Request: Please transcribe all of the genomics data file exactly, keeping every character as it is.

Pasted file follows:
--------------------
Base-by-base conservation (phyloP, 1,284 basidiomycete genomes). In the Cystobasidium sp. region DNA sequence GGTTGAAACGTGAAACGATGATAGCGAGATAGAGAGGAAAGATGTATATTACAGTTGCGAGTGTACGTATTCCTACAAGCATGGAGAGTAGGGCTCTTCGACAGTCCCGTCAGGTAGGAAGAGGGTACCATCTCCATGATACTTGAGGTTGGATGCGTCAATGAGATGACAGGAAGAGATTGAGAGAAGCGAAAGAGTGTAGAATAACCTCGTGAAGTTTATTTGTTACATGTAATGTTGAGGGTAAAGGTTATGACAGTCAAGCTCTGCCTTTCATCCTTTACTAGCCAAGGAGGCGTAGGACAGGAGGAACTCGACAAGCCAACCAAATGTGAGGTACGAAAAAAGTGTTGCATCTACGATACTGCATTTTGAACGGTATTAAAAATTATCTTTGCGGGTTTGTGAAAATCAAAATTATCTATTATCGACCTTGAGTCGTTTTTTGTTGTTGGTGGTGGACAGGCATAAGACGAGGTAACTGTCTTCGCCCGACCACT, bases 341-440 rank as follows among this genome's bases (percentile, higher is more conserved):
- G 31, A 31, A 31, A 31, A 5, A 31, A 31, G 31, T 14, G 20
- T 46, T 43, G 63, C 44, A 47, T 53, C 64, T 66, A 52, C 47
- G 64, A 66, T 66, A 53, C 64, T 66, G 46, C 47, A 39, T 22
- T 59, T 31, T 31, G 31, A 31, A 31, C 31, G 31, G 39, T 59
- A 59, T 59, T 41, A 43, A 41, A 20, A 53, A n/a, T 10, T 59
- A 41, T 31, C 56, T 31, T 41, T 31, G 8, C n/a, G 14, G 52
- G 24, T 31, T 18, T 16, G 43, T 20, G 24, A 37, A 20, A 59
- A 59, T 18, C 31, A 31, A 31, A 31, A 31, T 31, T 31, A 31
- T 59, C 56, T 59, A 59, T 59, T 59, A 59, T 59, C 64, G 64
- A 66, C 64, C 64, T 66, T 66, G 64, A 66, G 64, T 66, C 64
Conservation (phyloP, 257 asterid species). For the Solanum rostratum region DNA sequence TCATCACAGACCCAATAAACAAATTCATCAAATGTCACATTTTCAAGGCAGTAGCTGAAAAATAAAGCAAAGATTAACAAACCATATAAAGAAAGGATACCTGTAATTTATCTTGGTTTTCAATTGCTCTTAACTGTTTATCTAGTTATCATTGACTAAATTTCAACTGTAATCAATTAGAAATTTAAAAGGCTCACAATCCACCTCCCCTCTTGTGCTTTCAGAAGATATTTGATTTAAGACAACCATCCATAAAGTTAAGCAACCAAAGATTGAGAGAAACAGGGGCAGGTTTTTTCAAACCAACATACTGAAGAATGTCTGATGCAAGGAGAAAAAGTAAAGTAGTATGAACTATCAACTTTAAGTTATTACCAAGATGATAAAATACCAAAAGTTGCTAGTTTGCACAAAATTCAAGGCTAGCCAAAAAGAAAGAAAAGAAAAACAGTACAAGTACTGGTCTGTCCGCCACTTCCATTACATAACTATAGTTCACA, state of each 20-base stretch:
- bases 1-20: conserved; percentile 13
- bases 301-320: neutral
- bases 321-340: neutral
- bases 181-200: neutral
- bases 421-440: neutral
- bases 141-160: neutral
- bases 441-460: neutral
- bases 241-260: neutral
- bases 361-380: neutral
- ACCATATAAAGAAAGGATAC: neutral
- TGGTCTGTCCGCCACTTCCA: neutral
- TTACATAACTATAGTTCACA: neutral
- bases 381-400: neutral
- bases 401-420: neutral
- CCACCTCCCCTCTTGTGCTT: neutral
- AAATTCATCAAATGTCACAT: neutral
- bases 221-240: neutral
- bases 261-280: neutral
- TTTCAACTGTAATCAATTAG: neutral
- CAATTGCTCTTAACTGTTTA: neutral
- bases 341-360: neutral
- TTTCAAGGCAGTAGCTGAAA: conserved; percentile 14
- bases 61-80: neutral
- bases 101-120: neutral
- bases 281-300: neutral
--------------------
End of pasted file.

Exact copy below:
Base-by-base conservation (phyloP, 1,284 basidiomycete genomes). In the Cystobasidium sp. region DNA sequence GGTTGAAACGTGAAACGATGATAGCGAGATAGAGAGGAAAGATGTATATTACAGTTGCGAGTGTACGTATTCCTACAAGCATGGAGAGTAGGGCTCTTCGACAGTCCCGTCAGGTAGGAAGAGGGTACCATCTCCATGATACTTGAGGTTGGATGCGTCAATGAGATGACAGGAAGAGATTGAGAGAAGCGAAAGAGTGTAGAATAACCTCGTGAAGTTTATTTGTTACATGTAATGTTGAGGGTAAAGGTTATGACAGTCAAGCTCTGCCTTTCATCCTTTACTAGCCAAGGAGGCGTAGGACAGGAGGAACTCGACAAGCCAACCAAATGTGAGGTACGAAAAAAGTGTTGCATCTACGATACTGCATTTTGAACGGTATTAAAAATTATCTTTGCGGGTTTGTGAAAATCAAAATTATCTATTATCGACCTTGAGTCGTTTTTTGTTGTTGGTGGTGGACAGGCATAAGACGAGGTAACTGTCTTCGCCCGACCACT, bases 341-440 rank as follows among this genome's bases (percentile, higher is more conserved):
- G 31, A 31, A 31, A 31, A 5, A 31, A 31, G 31, T 14, G 20
- T 46, T 43, G 63, C 44, A 47, T 53, C 64, T 66, A 52, C 47
- G 64, A 66, T 66, A 53, C 64, T 66, G 46, C 47, A 39, T 22
- T 59, T 31, T 31, G 31, A 31, A 31, C 31, G 31, G 39, T 59
- A 59, T 59, T 41, A 43, A 41, A 20, A 53, A n/a, T 10, T 59
- A 41, T 31, C 56, T 31, T 41, T 31, G 8, C n/a, G 14, G 52
- G 24, T 31, T 18, T 16, G 43, T 20, G 24, A 37, A 20, A 59
- A 59, T 18, C 31, A 31, A 31, A 31, A 31, T 31, T 31, A 31
- T 59, C 56, T 59, A 59, T 59, T 59, A 59, T 59, C 64, G 64
- A 66, C 64, C 64, T 66, T 66, G 64, A 66, G 64, T 66, C 64
Conservation (phyloP, 257 asterid species). For the Solanum rostratum region DNA sequence TCATCACAGACCCAATAAACAAATTCATCAAATGTCACATTTTCAAGGCAGTAGCTGAAAAATAAAGCAAAGATTAACAAACCATATAAAGAAAGGATACCTGTAATTTATCTTGGTTTTCAATTGCTCTTAACTGTTTATCTAGTTATCATTGACTAAATTTCAACTGTAATCAATTAGAAATTTAAAAGGCTCACAATCCACCTCCCCTCTTGTGCTTTCAGAAGATATTTGATTTAAGACAACCATCCATAAAGTTAAGCAACCAAAGATTGAGAGAAACAGGGGCAGGTTTTTTCAAACCAACATACTGAAGAATGTCTGATGCAAGGAGAAAAAGTAAAGTAGTATGAACTATCAACTTTAAGTTATTACCAAGATGATAAAATACCAAAAGTTGCTAGTTTGCACAAAATTCAAGGCTAGCCAAAAAGAAAGAAAAGAAAAACAGTACAAGTACTGGTCTGTCCGCCACTTCCATTACATAACTATAGTTCACA, state of each 20-base stretch:
- bases 1-20: conserved; percentile 13
- bases 301-320: neutral
- bases 321-340: neutral
- bases 181-200: neutral
- bases 421-440: neutral
- bases 141-160: neutral
- bases 441-460: neutral
- bases 241-260: neutral
- bases 361-380: neutral
- ACCATATAAAGAAAGGATAC: neutral
- TGGTCTGTCCGCCACTTCCA: neutral
- TTACATAACTATAGTTCACA: neutral
- bases 381-400: neutral
- bases 401-420: neutral
- CCACCTCCCCTCTTGTGCTT: neutral
- AAATTCATCAAATGTCACAT: neutral
- bases 221-240: neutral
- bases 261-280: neutral
- TTTCAACTGTAATCAATTAG: neutral
- CAATTGCTCTTAACTGTTTA: neutral
- bases 341-360: neutral
- TTTCAAGGCAGTAGCTGAAA: conserved; percentile 14
- bases 61-80: neutral
- bases 101-120: neutral
- bases 281-300: neutral